Published: 11:08, 15 January 2021
| Updated: 16:19, 15 January 2021
More than 750 people have died with Covid in Kent since Christmas - almost a quarter of the county's death toll since the pandemic struck.
Public Health England figures show the number of people dying after testing positive for the virus has continued to soar after the festive break
Alarmingly, 757 deaths - 23% of the 3,286 recorded since March - have been reported since Christmas Day.
And North Thanet MP Sir Roger Gale expects deaths to surge further due to a Christmas spike caused by families meeting on December 25, despite government rules banning festive gatherings.
The veteran Conservative said: “Given the incubation period of the virus, I fear we’ve still got to face the deaths from Christmas.
"There were the tougher, Tier 4 rules in place, but families were still meeting for one day.
“I think what we’re seeing in the deaths figures now is a reflection of people mingling and shopping before Christmas, before we locked down hard enough.
“To be fair, the government didn’t know about the new strain until December 18 and they took action the following day – but by then the damage had been done.”
Sevenoaks has been the hardest-hit district in the county,recording almost a third of its total Covid-19 deaths in the last three weeks.
Canterbury and Maidstone have also been heavily impacted by the virus since the festive period, with analysis showing that 29% of each area's deaths have been recorded since Christmas.
In Medway, 112 people died over the same period; while Dartford had 25 fatalities.
This comes as new NHS data shows that east Kent hospitals have continued to be the worst-affected by the virus.
Since Christmas, 223 people have lost their lives at sites in Canterbury, Ashford, Margate, Dover and Deal – 89 more than in any other trust.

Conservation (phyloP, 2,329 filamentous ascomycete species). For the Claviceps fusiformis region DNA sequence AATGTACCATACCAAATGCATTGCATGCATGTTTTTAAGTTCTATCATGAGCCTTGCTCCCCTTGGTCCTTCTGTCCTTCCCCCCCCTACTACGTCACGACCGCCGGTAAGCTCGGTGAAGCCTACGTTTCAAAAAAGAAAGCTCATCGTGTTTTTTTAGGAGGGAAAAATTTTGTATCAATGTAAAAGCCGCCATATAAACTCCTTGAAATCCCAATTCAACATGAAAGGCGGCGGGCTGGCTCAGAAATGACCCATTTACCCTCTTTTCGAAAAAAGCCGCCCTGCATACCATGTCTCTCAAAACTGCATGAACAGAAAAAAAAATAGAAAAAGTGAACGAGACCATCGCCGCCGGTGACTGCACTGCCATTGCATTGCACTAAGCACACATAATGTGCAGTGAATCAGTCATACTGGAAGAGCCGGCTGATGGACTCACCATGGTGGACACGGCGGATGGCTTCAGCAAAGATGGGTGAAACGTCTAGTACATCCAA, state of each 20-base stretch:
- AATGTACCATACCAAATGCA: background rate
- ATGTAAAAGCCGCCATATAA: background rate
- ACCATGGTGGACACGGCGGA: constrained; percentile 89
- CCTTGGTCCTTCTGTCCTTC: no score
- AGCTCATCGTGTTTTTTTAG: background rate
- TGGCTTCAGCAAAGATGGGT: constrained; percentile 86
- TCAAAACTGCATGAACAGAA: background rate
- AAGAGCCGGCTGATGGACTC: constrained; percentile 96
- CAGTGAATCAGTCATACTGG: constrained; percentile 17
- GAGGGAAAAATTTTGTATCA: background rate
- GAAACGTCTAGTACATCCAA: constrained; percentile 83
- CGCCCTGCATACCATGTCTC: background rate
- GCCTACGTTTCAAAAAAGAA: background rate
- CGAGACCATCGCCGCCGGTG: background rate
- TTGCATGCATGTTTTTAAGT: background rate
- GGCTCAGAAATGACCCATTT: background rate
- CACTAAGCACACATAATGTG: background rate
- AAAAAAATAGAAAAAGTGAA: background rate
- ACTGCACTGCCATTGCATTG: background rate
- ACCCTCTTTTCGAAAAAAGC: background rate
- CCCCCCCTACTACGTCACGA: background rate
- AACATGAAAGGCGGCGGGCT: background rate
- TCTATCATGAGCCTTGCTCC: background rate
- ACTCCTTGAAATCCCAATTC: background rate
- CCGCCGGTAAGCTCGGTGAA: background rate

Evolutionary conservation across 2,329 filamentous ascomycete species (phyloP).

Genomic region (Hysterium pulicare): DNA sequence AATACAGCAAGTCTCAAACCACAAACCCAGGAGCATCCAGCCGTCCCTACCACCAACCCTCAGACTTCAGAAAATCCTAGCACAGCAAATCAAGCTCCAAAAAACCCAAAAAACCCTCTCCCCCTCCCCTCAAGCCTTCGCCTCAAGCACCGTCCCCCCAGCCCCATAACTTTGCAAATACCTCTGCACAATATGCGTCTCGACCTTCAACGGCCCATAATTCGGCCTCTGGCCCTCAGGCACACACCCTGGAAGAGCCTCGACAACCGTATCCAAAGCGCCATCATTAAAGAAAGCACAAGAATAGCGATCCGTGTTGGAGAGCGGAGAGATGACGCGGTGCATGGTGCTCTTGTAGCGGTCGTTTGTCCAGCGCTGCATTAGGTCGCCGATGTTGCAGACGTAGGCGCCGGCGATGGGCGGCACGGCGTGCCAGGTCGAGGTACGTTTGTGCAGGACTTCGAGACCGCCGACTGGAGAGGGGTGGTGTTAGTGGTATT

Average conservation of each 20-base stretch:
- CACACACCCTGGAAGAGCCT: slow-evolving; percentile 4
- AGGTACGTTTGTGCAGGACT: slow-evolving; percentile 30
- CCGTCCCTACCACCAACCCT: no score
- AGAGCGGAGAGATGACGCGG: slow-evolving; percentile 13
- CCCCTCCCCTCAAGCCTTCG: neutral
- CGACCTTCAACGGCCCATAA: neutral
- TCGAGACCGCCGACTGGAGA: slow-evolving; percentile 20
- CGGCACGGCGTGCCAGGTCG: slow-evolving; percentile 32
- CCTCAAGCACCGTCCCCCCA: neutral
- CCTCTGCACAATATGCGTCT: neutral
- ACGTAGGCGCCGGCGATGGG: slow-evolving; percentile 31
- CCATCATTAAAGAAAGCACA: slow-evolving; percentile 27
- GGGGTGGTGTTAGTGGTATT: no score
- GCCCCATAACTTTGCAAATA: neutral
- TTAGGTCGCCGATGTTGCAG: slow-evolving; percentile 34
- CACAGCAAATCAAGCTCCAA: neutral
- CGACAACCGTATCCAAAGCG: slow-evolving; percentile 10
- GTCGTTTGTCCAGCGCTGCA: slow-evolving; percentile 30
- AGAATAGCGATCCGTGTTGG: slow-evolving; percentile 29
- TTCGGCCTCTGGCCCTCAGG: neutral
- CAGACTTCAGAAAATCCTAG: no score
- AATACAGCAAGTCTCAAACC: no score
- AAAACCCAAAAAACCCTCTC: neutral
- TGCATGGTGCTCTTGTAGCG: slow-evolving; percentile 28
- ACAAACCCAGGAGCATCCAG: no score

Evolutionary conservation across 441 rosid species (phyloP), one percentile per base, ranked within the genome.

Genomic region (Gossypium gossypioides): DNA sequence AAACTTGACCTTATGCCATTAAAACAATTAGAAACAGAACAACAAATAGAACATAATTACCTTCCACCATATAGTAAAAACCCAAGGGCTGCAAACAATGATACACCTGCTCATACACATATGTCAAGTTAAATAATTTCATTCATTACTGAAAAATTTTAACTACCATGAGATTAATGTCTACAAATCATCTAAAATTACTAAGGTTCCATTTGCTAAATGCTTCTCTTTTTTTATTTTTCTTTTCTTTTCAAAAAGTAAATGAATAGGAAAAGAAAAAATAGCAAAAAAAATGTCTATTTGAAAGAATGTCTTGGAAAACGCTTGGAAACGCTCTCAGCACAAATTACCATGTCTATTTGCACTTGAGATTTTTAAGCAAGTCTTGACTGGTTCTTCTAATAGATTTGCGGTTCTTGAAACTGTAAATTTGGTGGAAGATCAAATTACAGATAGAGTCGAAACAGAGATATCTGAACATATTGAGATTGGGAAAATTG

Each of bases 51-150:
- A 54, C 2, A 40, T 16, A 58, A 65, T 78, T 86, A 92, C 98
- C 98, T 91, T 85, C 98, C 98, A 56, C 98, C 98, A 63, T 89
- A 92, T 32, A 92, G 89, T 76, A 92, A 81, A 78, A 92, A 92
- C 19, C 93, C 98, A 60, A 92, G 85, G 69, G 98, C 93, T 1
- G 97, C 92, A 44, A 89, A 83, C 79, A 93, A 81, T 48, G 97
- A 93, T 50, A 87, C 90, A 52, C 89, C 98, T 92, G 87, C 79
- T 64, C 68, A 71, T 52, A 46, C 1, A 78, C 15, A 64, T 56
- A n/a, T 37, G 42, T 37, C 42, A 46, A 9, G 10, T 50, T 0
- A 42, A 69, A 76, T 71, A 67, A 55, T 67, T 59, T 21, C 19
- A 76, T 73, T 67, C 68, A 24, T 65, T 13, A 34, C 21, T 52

Sir Roger says the figures are “horrific, but not surprising” as the new, more transmissible variant of the disease is thought to have originated in the county.
“The mortality and infection rates are higher in areas where people are not working from home,” he added.
“West Kent has a lot of professional people working from home at the moment, and a sizeable amount of employment in the east Kent hospitals area will be people not working from home.”
In all, Kent hospitals have recorded 512 deaths since Christmas.
But despite the worrying findings, Canterbury’s Rosie Duffield believes “we are starting to see that there is light at the end of the tunnel” as the rollout of the vaccines continues to gather pace.
The Labour MP added: “I am extremely worried about the rise in Covid cases and deaths that the Canterbury area is sadly seeing.
“The discovery of the variant, with the dithering and uncertainty from the government on schools reopening after Christmas, cannot be a coincidence.
“Thankfully we are starting to see glimmers of hope with the start of vaccinations in our communities.”
And government statistics published yesterday show cases have dropped across Kent by 15%, with Canterbury being the only part of the county not to have seen a fall in diagnoses.